Handcuffed by rules

    The NCAA bans student-athletes from receiving handouts from anyone other than family. Over the years, athletes have been suspended for accepting groceries, money and rental cars.

    “The student-athlete shall not receive any extra benefit. The term ‘extra benefit’ refers to any special arrangement by an institutional employee or representative of that institutions athletics interest to provide the student-athlete or his or her relatives or friends with a benefit not expressly authorized by NCAA legislation,” according to the NCAA Division I Manual.

    This rule is what inspired Huma to take action and be the voice for student-athletes. Huma was a linebacker for the University of California at Las Angeles (UCLA) in the mid-1990s and experienced the pinch student-athletes felt with living expenses on a day-to-day basis. Huma said he had to charge all of the expenses for his necessities, which left him with ample amounts of debt after graduation.

    “It came down to a struggle at times for basic necessities,” Huma said in an interview with MintPress. “By the time I finished my full scholarship, I had thousands of dollars in credit card debt.”

    Huma’s inspiration to launch NCPA came after fellow teammate and former National Football League (NFL) linebacker Donnie Edwards was suspended for accepting groceries from his agent. Huma sympathized with Edwards’ situation, as the amount of food provided by the school was burned up by athletes in prime physical condition, leaving them hungry.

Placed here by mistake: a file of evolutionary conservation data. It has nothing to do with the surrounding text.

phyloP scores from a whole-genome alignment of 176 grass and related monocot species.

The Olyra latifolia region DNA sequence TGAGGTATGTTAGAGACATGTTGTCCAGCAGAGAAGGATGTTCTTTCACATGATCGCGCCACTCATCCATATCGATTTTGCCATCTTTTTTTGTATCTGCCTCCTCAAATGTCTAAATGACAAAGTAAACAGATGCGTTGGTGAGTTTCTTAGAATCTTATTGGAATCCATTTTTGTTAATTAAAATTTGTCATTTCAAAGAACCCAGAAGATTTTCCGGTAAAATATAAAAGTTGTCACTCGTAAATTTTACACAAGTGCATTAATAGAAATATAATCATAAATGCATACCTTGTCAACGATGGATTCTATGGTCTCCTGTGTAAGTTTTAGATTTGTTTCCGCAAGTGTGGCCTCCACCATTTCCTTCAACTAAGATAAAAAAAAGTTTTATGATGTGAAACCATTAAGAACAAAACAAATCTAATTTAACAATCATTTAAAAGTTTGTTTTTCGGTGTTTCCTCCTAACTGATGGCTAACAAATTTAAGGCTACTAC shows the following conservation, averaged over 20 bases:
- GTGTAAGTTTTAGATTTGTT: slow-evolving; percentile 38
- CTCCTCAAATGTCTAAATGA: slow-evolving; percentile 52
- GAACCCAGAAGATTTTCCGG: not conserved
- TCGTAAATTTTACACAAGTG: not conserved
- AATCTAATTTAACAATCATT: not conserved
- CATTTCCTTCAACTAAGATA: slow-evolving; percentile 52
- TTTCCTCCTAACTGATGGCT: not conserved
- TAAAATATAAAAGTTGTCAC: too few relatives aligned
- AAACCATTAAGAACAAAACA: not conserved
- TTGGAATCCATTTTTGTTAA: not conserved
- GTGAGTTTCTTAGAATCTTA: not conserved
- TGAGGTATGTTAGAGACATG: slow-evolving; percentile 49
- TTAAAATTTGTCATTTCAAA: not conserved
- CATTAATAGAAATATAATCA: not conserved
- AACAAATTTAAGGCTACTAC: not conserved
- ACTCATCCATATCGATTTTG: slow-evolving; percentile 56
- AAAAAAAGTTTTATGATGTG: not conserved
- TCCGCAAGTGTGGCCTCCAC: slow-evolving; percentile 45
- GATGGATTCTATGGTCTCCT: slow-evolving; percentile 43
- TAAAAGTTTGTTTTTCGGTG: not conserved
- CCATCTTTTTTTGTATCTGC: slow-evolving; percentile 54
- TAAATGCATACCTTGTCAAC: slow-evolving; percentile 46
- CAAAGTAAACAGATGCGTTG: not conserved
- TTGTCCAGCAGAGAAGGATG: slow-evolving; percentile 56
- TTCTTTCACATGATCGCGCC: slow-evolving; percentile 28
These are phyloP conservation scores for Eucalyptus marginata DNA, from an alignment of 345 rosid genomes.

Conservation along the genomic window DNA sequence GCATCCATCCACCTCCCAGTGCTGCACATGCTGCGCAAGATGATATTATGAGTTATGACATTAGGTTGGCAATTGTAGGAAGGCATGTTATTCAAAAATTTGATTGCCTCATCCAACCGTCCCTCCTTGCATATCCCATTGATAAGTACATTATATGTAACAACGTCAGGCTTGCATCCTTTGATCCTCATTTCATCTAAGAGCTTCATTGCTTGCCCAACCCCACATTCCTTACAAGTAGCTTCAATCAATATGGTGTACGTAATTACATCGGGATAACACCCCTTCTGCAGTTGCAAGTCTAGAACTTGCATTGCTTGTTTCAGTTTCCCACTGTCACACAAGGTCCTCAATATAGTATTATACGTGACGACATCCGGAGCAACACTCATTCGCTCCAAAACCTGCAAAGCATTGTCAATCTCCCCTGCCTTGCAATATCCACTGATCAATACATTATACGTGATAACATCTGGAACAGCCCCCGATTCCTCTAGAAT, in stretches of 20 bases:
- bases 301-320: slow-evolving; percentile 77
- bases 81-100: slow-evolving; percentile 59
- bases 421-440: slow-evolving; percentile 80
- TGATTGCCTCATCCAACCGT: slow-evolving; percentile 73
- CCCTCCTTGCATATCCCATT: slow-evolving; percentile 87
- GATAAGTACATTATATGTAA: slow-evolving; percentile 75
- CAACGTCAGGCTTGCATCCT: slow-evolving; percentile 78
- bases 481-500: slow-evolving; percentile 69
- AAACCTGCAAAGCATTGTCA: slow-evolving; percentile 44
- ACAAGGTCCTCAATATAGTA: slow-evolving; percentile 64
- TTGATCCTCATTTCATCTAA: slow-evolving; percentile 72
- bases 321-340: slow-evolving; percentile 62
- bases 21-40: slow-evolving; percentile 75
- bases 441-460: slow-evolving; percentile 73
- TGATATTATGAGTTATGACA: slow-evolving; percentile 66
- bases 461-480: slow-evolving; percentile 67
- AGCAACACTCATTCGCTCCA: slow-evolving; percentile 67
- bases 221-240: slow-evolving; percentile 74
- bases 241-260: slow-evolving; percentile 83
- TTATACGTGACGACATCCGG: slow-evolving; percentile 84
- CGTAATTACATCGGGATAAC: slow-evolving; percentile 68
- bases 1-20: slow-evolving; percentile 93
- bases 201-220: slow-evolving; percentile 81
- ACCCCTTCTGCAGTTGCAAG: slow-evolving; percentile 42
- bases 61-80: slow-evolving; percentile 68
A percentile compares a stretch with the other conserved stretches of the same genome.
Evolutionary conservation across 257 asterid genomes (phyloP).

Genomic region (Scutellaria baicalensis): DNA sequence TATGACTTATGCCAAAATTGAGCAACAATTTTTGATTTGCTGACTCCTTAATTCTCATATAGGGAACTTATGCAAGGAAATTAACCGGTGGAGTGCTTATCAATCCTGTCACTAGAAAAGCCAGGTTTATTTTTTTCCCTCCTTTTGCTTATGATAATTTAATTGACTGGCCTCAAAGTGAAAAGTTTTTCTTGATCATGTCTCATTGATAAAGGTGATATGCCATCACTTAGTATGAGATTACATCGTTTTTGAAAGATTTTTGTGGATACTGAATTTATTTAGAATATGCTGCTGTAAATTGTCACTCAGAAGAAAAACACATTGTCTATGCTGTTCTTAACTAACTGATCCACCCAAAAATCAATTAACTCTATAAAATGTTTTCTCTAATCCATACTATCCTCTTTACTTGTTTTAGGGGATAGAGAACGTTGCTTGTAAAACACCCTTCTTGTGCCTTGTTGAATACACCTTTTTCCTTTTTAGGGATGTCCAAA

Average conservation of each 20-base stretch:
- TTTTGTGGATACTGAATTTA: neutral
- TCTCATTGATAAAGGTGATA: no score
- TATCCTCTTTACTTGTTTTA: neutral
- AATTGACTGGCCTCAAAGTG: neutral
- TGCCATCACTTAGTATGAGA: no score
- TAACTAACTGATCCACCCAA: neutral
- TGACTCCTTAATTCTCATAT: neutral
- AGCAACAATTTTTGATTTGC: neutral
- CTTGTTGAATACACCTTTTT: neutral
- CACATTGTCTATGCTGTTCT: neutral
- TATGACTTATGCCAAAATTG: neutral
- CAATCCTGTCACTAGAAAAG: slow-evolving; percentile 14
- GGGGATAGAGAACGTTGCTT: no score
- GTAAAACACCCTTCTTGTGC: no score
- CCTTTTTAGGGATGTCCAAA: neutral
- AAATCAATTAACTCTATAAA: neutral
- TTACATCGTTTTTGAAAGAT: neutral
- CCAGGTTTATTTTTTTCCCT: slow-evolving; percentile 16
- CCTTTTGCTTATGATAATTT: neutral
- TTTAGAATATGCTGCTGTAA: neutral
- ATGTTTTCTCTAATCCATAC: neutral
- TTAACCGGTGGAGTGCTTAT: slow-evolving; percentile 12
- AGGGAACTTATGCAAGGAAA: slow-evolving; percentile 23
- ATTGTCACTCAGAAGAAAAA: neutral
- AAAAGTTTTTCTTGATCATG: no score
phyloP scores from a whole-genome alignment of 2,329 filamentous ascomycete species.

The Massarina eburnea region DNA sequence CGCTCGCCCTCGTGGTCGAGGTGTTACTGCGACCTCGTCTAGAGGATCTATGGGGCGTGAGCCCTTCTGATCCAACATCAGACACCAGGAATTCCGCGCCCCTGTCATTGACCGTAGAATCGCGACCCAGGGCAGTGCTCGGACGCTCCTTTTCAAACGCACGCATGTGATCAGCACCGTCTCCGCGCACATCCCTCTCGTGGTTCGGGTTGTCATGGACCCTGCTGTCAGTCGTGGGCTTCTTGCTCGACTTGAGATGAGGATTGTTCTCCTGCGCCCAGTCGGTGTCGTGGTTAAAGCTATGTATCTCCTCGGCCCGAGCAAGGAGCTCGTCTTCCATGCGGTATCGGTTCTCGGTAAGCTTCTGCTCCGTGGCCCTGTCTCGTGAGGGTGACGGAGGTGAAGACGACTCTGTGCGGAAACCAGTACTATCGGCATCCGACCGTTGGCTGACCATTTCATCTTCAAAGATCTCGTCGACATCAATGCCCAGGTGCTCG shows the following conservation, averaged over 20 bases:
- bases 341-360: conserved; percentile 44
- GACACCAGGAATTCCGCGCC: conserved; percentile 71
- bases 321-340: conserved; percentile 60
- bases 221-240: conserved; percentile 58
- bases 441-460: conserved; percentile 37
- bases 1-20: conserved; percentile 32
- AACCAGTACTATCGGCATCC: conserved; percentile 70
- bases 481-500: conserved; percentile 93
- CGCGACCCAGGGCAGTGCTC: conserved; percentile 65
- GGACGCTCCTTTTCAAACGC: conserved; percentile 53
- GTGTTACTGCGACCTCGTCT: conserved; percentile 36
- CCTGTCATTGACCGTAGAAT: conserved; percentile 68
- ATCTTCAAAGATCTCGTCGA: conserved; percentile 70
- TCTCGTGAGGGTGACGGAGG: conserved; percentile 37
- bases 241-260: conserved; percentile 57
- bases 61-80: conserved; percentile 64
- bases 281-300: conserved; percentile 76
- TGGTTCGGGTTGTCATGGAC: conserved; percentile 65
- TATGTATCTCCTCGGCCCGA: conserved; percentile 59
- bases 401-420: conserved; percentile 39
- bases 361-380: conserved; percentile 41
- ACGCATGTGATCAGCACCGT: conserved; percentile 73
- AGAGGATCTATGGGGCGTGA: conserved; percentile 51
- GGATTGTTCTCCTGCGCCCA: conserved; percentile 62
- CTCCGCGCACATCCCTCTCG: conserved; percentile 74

“At the time Donnie was suspended I had lost 15 pounds myself,” Huma said. “When you’re on campus you get a meal card for three meals a day, which for most people is fine, but for athletes who are burning thousands of calories a day, it wasn’t enough.”

    Since then, Huma has pushed for an informed student-athlete that realizes a full academic scholarship does not mean all expenses are covered. Huma said that once student-athletes get in a tight enough pinch financially, that’s when scandals are reported on.

    Reports like those of Troy Smith commonly surface weeks to years after the matter. Smith was quarterback for the Ohio State Buckeyes and widely considered one of the best players in the country. In 2004, Smith accepted $500 from a booster that set off a snowball effect for the university. Scandals such as the one accepted by Smith have become a commonality in college athletics, with schools, players and coaches received punishments.

    “At the very least they (student-athletes) should be informed,” Huma said. “But if justice is going to be served they should have scholarships that actually cover the expenses just like a full academic scholarship.”

    And it’s unlikely for a major student-athlete to hold a job. Huma says the amount of time put in to athletics at the Division I level is far too great for a student-athlete to consider working and attending class altogether.

    “They don’t have enough time to work; an NCAA study showed that major college football and basketball players spend 40 hours in their sport a week alone, so there’s aren’t many good options for these guys,” Huma said.


    Part 2 of this story can be found here.